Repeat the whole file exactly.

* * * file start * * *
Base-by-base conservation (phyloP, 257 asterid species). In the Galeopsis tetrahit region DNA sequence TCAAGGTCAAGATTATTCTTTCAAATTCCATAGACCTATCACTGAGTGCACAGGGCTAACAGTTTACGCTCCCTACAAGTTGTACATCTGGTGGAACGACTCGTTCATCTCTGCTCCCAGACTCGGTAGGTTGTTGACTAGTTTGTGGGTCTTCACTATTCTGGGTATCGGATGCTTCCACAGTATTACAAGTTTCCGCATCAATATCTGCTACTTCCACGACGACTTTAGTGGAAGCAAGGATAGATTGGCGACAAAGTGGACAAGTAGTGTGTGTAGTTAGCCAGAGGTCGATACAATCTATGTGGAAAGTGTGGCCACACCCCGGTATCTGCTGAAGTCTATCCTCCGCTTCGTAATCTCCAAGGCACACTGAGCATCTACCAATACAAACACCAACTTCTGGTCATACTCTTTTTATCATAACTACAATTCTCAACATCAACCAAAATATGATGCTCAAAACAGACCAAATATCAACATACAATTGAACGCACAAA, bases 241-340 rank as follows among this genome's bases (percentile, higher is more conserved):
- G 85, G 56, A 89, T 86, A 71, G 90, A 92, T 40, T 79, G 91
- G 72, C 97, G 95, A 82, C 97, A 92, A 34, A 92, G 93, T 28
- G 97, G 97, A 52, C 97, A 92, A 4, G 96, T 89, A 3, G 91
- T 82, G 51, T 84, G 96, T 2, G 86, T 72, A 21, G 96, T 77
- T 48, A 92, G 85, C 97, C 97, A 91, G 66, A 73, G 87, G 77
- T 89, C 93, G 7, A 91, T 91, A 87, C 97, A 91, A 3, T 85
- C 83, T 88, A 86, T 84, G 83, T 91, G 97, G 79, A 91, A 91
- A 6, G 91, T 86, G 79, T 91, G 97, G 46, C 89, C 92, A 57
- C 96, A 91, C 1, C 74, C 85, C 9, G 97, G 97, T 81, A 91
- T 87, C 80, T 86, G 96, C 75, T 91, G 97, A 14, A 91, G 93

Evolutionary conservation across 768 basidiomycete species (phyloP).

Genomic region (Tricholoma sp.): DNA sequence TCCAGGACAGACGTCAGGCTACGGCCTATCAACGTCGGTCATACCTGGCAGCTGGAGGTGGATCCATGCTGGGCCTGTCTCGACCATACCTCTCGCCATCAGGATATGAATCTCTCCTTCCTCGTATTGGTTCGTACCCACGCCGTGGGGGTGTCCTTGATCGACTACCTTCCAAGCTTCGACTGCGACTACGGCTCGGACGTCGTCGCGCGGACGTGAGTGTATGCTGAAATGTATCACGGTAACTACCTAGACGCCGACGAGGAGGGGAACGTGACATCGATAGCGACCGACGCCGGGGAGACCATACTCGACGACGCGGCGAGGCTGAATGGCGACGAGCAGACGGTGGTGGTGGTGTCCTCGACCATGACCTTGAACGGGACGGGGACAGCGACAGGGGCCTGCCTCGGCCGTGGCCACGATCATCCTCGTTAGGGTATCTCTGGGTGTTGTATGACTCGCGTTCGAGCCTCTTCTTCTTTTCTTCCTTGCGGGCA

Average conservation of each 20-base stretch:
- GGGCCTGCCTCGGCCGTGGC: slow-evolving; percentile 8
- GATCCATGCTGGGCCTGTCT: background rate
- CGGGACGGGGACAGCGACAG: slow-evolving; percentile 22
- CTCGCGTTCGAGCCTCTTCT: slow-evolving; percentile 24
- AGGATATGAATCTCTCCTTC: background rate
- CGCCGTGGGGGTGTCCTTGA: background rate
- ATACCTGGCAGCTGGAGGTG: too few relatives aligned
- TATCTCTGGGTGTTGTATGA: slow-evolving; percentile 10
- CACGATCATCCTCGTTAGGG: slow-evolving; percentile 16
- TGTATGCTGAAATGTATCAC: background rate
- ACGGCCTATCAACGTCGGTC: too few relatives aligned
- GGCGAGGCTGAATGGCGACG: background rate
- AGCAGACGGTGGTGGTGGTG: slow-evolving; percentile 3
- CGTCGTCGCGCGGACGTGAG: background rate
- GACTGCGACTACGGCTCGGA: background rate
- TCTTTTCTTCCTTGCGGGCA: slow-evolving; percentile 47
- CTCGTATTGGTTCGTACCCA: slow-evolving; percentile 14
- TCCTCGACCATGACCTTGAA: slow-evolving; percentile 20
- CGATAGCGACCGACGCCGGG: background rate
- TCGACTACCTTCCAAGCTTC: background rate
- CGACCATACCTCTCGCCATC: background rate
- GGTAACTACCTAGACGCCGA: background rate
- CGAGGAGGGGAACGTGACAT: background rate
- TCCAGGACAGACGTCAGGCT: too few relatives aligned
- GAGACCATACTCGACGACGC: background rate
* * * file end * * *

Base-by-base conservation (phyloP, 257 asterid species). In the Galeopsis tetrahit region DNA sequence TCAAGGTCAAGATTATTCTTTCAAATTCCATAGACCTATCACTGAGTGCACAGGGCTAACAGTTTACGCTCCCTACAAGTTGTACATCTGGTGGAACGACTCGTTCATCTCTGCTCCCAGACTCGGTAGGTTGTTGACTAGTTTGTGGGTCTTCACTATTCTGGGTATCGGATGCTTCCACAGTATTACAAGTTTCCGCATCAATATCTGCTACTTCCACGACGACTTTAGTGGAAGCAAGGATAGATTGGCGACAAAGTGGACAAGTAGTGTGTGTAGTTAGCCAGAGGTCGATACAATCTATGTGGAAAGTGTGGCCACACCCCGGTATCTGCTGAAGTCTATCCTCCGCTTCGTAATCTCCAAGGCACACTGAGCATCTACCAATACAAACACCAACTTCTGGTCATACTCTTTTTATCATAACTACAATTCTCAACATCAACCAAAATATGATGCTCAAAACAGACCAAATATCAACATACAATTGAACGCACAAA, bases 241-340 rank as follows among this genome's bases (percentile, higher is more conserved):
- G 85, G 56, A 89, T 86, A 71, G 90, A 92, T 40, T 79, G 91
- G 72, C 97, G 95, A 82, C 97, A 92, A 34, A 92, G 93, T 28
- G 97, G 97, A 52, C 97, A 92, A 4, G 96, T 89, A 3, G 91
- T 82, G 51, T 84, G 96, T 2, G 86, T 72, A 21, G 96, T 77
- T 48, A 92, G 85, C 97, C 97, A 91, G 66, A 73, G 87, G 77
- T 89, C 93, G 7, A 91, T 91, A 87, C 97, A 91, A 3, T 85
- C 83, T 88, A 86, T 84, G 83, T 91, G 97, G 79, A 91, A 91
- A 6, G 91, T 86, G 79, T 91, G 97, G 46, C 89, C 92, A 57
- C 96, A 91, C 1, C 74, C 85, C 9, G 97, G 97, T 81, A 91
- T 87, C 80, T 86, G 96, C 75, T 91, G 97, A 14, A 91, G 93

Evolutionary conservation across 768 basidiomycete species (phyloP).

Genomic region (Tricholoma sp.): DNA sequence TCCAGGACAGACGTCAGGCTACGGCCTATCAACGTCGGTCATACCTGGCAGCTGGAGGTGGATCCATGCTGGGCCTGTCTCGACCATACCTCTCGCCATCAGGATATGAATCTCTCCTTCCTCGTATTGGTTCGTACCCACGCCGTGGGGGTGTCCTTGATCGACTACCTTCCAAGCTTCGACTGCGACTACGGCTCGGACGTCGTCGCGCGGACGTGAGTGTATGCTGAAATGTATCACGGTAACTACCTAGACGCCGACGAGGAGGGGAACGTGACATCGATAGCGACCGACGCCGGGGAGACCATACTCGACGACGCGGCGAGGCTGAATGGCGACGAGCAGACGGTGGTGGTGGTGTCCTCGACCATGACCTTGAACGGGACGGGGACAGCGACAGGGGCCTGCCTCGGCCGTGGCCACGATCATCCTCGTTAGGGTATCTCTGGGTGTTGTATGACTCGCGTTCGAGCCTCTTCTTCTTTTCTTCCTTGCGGGCA

Average conservation of each 20-base stretch:
- GGGCCTGCCTCGGCCGTGGC: slow-evolving; percentile 8
- GATCCATGCTGGGCCTGTCT: background rate
- CGGGACGGGGACAGCGACAG: slow-evolving; percentile 22
- CTCGCGTTCGAGCCTCTTCT: slow-evolving; percentile 24
- AGGATATGAATCTCTCCTTC: background rate
- CGCCGTGGGGGTGTCCTTGA: background rate
- ATACCTGGCAGCTGGAGGTG: too few relatives aligned
- TATCTCTGGGTGTTGTATGA: slow-evolving; percentile 10
- CACGATCATCCTCGTTAGGG: slow-evolving; percentile 16
- TGTATGCTGAAATGTATCAC: background rate
- ACGGCCTATCAACGTCGGTC: too few relatives aligned
- GGCGAGGCTGAATGGCGACG: background rate
- AGCAGACGGTGGTGGTGGTG: slow-evolving; percentile 3
- CGTCGTCGCGCGGACGTGAG: background rate
- GACTGCGACTACGGCTCGGA: background rate
- TCTTTTCTTCCTTGCGGGCA: slow-evolving; percentile 47
- CTCGTATTGGTTCGTACCCA: slow-evolving; percentile 14
- TCCTCGACCATGACCTTGAA: slow-evolving; percentile 20
- CGATAGCGACCGACGCCGGG: background rate
- TCGACTACCTTCCAAGCTTC: background rate
- CGACCATACCTCTCGCCATC: background rate
- GGTAACTACCTAGACGCCGA: background rate
- CGAGGAGGGGAACGTGACAT: background rate
- TCCAGGACAGACGTCAGGCT: too few relatives aligned
- GAGACCATACTCGACGACGC: background rate